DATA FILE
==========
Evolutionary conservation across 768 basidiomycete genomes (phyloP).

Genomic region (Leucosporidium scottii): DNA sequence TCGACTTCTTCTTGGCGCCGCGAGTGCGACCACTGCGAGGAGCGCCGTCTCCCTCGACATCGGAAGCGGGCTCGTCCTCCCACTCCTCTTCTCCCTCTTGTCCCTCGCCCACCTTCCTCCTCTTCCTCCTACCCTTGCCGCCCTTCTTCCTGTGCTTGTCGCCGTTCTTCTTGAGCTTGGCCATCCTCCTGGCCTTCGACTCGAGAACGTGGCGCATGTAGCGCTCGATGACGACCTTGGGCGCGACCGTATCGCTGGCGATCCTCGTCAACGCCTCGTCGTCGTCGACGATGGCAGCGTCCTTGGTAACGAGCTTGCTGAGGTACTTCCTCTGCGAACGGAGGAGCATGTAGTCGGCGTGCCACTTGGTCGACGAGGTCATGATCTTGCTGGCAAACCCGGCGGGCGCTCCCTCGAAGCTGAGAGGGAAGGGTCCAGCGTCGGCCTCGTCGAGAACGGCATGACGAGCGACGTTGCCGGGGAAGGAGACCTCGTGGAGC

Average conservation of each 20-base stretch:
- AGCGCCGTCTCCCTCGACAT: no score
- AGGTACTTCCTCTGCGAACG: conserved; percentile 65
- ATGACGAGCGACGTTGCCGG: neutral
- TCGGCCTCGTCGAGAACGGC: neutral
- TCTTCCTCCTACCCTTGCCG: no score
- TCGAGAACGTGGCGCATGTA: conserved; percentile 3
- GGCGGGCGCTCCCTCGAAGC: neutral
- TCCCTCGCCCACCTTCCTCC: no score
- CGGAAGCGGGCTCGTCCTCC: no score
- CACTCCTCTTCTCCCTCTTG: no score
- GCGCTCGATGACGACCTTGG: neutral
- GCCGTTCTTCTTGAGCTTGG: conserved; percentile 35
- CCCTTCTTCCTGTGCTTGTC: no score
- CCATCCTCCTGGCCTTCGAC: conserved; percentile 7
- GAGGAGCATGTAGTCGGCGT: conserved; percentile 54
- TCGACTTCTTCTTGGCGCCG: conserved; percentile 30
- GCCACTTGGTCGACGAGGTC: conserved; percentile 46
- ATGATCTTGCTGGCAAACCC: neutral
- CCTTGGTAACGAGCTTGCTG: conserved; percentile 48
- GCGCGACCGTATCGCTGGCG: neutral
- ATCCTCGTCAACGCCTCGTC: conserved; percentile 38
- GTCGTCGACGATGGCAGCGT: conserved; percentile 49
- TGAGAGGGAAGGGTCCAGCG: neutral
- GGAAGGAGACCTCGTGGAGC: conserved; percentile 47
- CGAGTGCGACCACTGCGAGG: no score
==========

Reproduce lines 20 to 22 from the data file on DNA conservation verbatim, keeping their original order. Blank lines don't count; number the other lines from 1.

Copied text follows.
- GCCACTTGGTCGACGAGGTC: conserved; percentile 46
- ATGATCTTGCTGGCAAACCC: neutral
- CCTTGGTAACGAGCTTGCTG: conserved; percentile 48